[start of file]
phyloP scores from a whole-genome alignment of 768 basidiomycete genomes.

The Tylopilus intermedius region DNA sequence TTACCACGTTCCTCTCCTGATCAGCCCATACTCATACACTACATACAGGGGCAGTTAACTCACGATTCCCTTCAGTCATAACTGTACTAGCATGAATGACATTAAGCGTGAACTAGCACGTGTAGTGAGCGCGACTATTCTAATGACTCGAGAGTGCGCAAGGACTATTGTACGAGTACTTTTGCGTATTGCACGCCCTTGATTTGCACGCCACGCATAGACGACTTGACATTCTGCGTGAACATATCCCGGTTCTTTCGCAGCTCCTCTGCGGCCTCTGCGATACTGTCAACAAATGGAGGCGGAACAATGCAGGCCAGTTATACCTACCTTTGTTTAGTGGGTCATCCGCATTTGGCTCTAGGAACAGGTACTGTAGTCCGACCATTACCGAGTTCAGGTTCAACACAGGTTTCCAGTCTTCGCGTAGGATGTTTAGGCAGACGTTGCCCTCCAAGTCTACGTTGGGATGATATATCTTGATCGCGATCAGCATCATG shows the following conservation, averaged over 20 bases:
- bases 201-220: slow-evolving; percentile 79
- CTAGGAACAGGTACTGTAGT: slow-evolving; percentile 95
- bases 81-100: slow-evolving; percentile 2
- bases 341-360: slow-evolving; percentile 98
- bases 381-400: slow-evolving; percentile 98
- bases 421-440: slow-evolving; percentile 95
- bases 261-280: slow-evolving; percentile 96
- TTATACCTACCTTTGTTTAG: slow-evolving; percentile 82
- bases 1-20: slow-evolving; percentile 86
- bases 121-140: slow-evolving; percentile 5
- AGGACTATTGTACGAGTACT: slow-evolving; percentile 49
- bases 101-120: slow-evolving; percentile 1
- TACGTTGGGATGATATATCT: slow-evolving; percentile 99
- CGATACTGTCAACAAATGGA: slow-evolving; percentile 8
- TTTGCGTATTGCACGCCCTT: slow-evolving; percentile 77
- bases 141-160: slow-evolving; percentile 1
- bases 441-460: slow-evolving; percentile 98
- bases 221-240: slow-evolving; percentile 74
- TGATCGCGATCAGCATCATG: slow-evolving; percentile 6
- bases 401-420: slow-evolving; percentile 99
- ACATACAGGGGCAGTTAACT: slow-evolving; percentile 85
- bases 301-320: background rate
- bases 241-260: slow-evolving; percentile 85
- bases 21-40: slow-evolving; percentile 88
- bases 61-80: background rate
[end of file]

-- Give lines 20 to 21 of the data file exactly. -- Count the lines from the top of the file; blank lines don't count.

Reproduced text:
- bases 221-240: slow-evolving; percentile 74
- TGATCGCGATCAGCATCATG: slow-evolving; percentile 6